Sunday, September 28, 2014
Robert Poli, who led 1981 strike that led Reagan to fire traffic controllers, dies at 78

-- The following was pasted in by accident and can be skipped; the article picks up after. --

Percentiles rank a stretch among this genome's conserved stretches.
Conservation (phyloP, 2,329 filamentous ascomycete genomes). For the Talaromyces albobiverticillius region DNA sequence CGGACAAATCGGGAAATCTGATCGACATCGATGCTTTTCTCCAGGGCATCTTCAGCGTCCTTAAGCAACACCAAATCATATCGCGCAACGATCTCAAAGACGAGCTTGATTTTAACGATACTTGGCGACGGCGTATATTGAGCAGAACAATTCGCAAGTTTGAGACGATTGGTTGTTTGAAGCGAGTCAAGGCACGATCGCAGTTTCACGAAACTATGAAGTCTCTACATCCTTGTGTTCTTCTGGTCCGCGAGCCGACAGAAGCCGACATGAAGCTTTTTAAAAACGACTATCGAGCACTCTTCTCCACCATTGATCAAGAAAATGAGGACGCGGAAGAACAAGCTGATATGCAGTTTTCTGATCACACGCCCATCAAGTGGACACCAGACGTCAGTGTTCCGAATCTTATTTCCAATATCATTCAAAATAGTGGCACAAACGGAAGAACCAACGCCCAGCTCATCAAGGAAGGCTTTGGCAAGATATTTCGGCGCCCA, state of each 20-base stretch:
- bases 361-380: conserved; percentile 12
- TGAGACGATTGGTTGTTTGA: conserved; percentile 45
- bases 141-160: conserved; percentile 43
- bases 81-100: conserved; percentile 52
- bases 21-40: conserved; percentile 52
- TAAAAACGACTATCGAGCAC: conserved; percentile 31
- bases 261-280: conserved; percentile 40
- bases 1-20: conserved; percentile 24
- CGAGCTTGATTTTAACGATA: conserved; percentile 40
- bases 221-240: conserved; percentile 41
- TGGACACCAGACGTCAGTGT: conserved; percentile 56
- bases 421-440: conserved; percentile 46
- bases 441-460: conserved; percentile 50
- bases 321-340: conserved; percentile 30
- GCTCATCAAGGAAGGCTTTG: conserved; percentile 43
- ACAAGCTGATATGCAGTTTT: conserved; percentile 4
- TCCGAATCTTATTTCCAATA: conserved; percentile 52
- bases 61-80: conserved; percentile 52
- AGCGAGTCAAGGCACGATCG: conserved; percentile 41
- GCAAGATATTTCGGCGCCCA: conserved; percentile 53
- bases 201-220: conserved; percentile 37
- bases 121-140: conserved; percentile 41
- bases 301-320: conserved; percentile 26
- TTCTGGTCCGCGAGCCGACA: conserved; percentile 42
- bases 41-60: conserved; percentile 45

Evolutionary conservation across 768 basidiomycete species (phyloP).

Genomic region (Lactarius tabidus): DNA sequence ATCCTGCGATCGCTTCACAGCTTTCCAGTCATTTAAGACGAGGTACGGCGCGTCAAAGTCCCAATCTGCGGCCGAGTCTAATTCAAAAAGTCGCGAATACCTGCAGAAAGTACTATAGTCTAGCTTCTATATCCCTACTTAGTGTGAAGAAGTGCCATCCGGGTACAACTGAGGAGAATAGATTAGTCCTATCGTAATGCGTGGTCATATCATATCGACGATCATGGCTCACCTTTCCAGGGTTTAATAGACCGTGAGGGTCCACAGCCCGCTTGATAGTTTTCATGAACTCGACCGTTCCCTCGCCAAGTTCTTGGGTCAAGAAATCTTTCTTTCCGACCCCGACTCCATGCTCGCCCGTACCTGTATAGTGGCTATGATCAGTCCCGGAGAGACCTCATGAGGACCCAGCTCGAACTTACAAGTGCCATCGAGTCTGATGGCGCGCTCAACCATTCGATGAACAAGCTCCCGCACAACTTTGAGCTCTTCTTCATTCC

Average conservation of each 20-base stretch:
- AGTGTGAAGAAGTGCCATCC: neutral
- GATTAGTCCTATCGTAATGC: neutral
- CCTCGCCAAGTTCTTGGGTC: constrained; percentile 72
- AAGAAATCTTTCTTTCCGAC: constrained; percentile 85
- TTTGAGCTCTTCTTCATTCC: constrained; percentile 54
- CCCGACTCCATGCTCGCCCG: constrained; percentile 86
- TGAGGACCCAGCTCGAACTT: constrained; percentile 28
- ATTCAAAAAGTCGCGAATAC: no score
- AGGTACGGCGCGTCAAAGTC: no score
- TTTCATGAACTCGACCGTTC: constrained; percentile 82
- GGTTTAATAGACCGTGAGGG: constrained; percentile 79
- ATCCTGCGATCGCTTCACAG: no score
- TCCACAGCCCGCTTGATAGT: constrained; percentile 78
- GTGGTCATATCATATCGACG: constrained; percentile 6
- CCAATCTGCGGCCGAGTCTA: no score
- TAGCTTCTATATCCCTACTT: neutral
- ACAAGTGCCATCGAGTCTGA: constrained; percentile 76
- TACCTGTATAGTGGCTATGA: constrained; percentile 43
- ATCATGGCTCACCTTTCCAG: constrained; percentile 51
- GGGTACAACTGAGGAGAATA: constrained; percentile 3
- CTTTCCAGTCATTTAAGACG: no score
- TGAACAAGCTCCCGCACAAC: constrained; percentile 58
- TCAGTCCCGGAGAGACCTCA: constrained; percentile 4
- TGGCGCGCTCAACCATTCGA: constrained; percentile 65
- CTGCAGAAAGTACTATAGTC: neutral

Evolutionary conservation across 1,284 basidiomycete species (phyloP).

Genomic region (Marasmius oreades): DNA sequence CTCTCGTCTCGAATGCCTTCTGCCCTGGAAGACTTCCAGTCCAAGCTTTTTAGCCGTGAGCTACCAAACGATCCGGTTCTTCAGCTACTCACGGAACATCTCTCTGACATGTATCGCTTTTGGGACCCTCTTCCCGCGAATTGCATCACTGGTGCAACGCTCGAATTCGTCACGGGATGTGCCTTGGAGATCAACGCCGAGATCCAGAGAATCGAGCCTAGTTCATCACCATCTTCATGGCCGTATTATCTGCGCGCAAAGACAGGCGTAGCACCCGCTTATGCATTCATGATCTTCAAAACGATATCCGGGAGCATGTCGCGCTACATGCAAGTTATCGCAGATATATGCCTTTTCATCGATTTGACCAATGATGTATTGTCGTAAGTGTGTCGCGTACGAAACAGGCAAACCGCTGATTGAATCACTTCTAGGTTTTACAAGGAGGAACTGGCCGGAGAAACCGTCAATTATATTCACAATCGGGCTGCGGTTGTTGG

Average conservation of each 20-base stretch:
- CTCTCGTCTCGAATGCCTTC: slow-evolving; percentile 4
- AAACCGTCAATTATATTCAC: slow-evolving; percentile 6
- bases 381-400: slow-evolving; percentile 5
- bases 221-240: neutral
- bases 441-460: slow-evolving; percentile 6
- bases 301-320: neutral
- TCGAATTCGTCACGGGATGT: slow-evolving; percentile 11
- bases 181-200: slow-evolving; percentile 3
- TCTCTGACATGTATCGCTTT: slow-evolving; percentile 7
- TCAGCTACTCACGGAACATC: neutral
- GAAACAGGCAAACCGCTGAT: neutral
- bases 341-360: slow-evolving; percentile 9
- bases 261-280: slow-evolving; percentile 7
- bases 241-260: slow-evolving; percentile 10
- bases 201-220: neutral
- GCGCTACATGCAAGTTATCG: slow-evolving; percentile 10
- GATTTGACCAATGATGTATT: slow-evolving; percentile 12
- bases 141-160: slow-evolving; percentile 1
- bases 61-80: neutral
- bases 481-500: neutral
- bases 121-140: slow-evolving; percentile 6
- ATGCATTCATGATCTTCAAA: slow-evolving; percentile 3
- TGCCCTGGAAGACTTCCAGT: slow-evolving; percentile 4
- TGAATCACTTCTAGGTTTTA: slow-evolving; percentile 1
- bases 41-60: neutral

This WaPo obituary sheds some light on the man that led the most unsuccessful work stoppage in American labor history. In 1962, President John F. Kennedy signed executive order 10988 that permitted collective bargaining with the federal work force. Things mushroomed from there. However, even though federal, and ultimately other public employees, were able to organize, they weren't in exactly the same position as unions in the private sector. When someone goes to work for the federal government they sign an oath not to engage in a work stoppage. Going on strike not only violates this oath, which is grounds for mandatory dismissal, but also violates the law. When Poli advised his membership to engage in a work stoppage, he gave Ronald Reagan, once the head of the Screen Actors Guild, license to fire them. Planes continued to take off and land with replacement workers drawn from controllers that honored their oath and trained military personnel. Poli disappeared from the national spotlight and the public employee unions suffered a real but temporary setback.